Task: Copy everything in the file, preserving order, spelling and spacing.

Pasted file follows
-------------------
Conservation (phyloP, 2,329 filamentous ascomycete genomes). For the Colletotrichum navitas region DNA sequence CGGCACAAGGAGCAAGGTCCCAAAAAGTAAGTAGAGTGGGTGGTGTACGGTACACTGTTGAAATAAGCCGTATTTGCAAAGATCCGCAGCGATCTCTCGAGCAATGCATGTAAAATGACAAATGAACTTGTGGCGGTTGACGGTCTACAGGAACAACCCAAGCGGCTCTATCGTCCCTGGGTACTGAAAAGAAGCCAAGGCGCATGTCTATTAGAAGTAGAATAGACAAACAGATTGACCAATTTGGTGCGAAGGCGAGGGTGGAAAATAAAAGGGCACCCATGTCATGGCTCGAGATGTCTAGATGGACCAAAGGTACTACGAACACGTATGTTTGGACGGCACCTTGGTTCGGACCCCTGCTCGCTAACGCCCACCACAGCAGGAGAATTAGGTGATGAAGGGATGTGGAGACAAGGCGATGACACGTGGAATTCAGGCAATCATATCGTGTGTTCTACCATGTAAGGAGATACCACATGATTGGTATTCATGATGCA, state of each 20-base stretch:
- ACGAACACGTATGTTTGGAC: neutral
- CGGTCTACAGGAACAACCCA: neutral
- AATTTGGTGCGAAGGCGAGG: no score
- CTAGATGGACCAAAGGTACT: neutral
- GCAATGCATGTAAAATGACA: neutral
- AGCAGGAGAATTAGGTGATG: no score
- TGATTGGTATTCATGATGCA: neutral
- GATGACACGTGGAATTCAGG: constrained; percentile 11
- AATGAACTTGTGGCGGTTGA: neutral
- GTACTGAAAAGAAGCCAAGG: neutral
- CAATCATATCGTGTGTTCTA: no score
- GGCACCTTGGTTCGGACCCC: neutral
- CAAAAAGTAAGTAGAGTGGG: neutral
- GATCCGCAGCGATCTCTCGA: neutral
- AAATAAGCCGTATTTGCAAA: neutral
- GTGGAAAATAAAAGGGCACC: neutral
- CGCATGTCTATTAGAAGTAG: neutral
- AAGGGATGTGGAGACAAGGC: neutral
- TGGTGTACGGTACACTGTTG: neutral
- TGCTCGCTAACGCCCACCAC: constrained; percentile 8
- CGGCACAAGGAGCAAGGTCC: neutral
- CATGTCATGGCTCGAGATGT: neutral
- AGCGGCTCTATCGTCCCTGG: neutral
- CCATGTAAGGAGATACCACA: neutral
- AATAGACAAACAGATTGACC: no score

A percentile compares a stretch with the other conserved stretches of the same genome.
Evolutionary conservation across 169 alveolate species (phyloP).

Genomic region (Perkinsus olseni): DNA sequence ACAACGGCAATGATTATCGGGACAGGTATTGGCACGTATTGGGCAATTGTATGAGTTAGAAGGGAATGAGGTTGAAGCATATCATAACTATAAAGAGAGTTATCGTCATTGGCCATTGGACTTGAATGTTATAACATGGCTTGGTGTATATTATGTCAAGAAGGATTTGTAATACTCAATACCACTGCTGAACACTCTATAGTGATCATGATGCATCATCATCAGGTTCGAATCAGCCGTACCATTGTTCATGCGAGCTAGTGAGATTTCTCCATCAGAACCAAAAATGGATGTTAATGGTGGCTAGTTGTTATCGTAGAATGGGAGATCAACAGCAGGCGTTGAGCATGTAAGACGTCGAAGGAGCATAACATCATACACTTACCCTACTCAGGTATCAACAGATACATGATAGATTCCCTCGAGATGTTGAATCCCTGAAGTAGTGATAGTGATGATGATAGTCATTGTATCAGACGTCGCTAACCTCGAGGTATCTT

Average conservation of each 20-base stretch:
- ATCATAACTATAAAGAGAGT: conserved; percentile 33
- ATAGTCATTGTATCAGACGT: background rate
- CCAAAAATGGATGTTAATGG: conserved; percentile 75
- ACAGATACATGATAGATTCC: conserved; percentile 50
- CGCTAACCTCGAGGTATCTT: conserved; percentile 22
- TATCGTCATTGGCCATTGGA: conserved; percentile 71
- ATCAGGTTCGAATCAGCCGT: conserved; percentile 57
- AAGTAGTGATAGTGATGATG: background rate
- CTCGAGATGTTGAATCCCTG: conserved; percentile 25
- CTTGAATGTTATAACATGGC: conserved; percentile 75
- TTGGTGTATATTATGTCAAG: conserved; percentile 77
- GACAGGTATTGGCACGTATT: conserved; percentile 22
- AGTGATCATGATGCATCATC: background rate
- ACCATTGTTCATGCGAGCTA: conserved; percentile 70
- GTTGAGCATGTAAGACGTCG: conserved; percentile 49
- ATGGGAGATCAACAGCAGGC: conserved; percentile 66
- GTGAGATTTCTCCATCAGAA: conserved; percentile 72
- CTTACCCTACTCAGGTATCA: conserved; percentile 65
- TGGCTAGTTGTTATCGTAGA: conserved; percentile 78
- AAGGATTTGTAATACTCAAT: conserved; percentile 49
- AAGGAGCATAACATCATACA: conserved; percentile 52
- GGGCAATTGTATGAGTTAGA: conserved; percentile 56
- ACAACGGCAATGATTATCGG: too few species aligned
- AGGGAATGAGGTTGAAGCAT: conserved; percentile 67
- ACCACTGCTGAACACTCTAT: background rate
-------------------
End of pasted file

Conservation (phyloP, 2,329 filamentous ascomycete genomes). For the Colletotrichum navitas region DNA sequence CGGCACAAGGAGCAAGGTCCCAAAAAGTAAGTAGAGTGGGTGGTGTACGGTACACTGTTGAAATAAGCCGTATTTGCAAAGATCCGCAGCGATCTCTCGAGCAATGCATGTAAAATGACAAATGAACTTGTGGCGGTTGACGGTCTACAGGAACAACCCAAGCGGCTCTATCGTCCCTGGGTACTGAAAAGAAGCCAAGGCGCATGTCTATTAGAAGTAGAATAGACAAACAGATTGACCAATTTGGTGCGAAGGCGAGGGTGGAAAATAAAAGGGCACCCATGTCATGGCTCGAGATGTCTAGATGGACCAAAGGTACTACGAACACGTATGTTTGGACGGCACCTTGGTTCGGACCCCTGCTCGCTAACGCCCACCACAGCAGGAGAATTAGGTGATGAAGGGATGTGGAGACAAGGCGATGACACGTGGAATTCAGGCAATCATATCGTGTGTTCTACCATGTAAGGAGATACCACATGATTGGTATTCATGATGCA, state of each 20-base stretch:
- ACGAACACGTATGTTTGGAC: neutral
- CGGTCTACAGGAACAACCCA: neutral
- AATTTGGTGCGAAGGCGAGG: no score
- CTAGATGGACCAAAGGTACT: neutral
- GCAATGCATGTAAAATGACA: neutral
- AGCAGGAGAATTAGGTGATG: no score
- TGATTGGTATTCATGATGCA: neutral
- GATGACACGTGGAATTCAGG: constrained; percentile 11
- AATGAACTTGTGGCGGTTGA: neutral
- GTACTGAAAAGAAGCCAAGG: neutral
- CAATCATATCGTGTGTTCTA: no score
- GGCACCTTGGTTCGGACCCC: neutral
- CAAAAAGTAAGTAGAGTGGG: neutral
- GATCCGCAGCGATCTCTCGA: neutral
- AAATAAGCCGTATTTGCAAA: neutral
- GTGGAAAATAAAAGGGCACC: neutral
- CGCATGTCTATTAGAAGTAG: neutral
- AAGGGATGTGGAGACAAGGC: neutral
- TGGTGTACGGTACACTGTTG: neutral
- TGCTCGCTAACGCCCACCAC: constrained; percentile 8
- CGGCACAAGGAGCAAGGTCC: neutral
- CATGTCATGGCTCGAGATGT: neutral
- AGCGGCTCTATCGTCCCTGG: neutral
- CCATGTAAGGAGATACCACA: neutral
- AATAGACAAACAGATTGACC: no score

A percentile compares a stretch with the other conserved stretches of the same genome.
Evolutionary conservation across 169 alveolate species (phyloP).

Genomic region (Perkinsus olseni): DNA sequence ACAACGGCAATGATTATCGGGACAGGTATTGGCACGTATTGGGCAATTGTATGAGTTAGAAGGGAATGAGGTTGAAGCATATCATAACTATAAAGAGAGTTATCGTCATTGGCCATTGGACTTGAATGTTATAACATGGCTTGGTGTATATTATGTCAAGAAGGATTTGTAATACTCAATACCACTGCTGAACACTCTATAGTGATCATGATGCATCATCATCAGGTTCGAATCAGCCGTACCATTGTTCATGCGAGCTAGTGAGATTTCTCCATCAGAACCAAAAATGGATGTTAATGGTGGCTAGTTGTTATCGTAGAATGGGAGATCAACAGCAGGCGTTGAGCATGTAAGACGTCGAAGGAGCATAACATCATACACTTACCCTACTCAGGTATCAACAGATACATGATAGATTCCCTCGAGATGTTGAATCCCTGAAGTAGTGATAGTGATGATGATAGTCATTGTATCAGACGTCGCTAACCTCGAGGTATCTT

Average conservation of each 20-base stretch:
- ATCATAACTATAAAGAGAGT: conserved; percentile 33
- ATAGTCATTGTATCAGACGT: background rate
- CCAAAAATGGATGTTAATGG: conserved; percentile 75
- ACAGATACATGATAGATTCC: conserved; percentile 50
- CGCTAACCTCGAGGTATCTT: conserved; percentile 22
- TATCGTCATTGGCCATTGGA: conserved; percentile 71
- ATCAGGTTCGAATCAGCCGT: conserved; percentile 57
- AAGTAGTGATAGTGATGATG: background rate
- CTCGAGATGTTGAATCCCTG: conserved; percentile 25
- CTTGAATGTTATAACATGGC: conserved; percentile 75
- TTGGTGTATATTATGTCAAG: conserved; percentile 77
- GACAGGTATTGGCACGTATT: conserved; percentile 22
- AGTGATCATGATGCATCATC: background rate
- ACCATTGTTCATGCGAGCTA: conserved; percentile 70
- GTTGAGCATGTAAGACGTCG: conserved; percentile 49
- ATGGGAGATCAACAGCAGGC: conserved; percentile 66
- GTGAGATTTCTCCATCAGAA: conserved; percentile 72
- CTTACCCTACTCAGGTATCA: conserved; percentile 65
- TGGCTAGTTGTTATCGTAGA: conserved; percentile 78
- AAGGATTTGTAATACTCAAT: conserved; percentile 49
- AAGGAGCATAACATCATACA: conserved; percentile 52
- GGGCAATTGTATGAGTTAGA: conserved; percentile 56
- ACAACGGCAATGATTATCGG: too few species aligned
- AGGGAATGAGGTTGAAGCAT: conserved; percentile 67
- ACCACTGCTGAACACTCTAT: background rate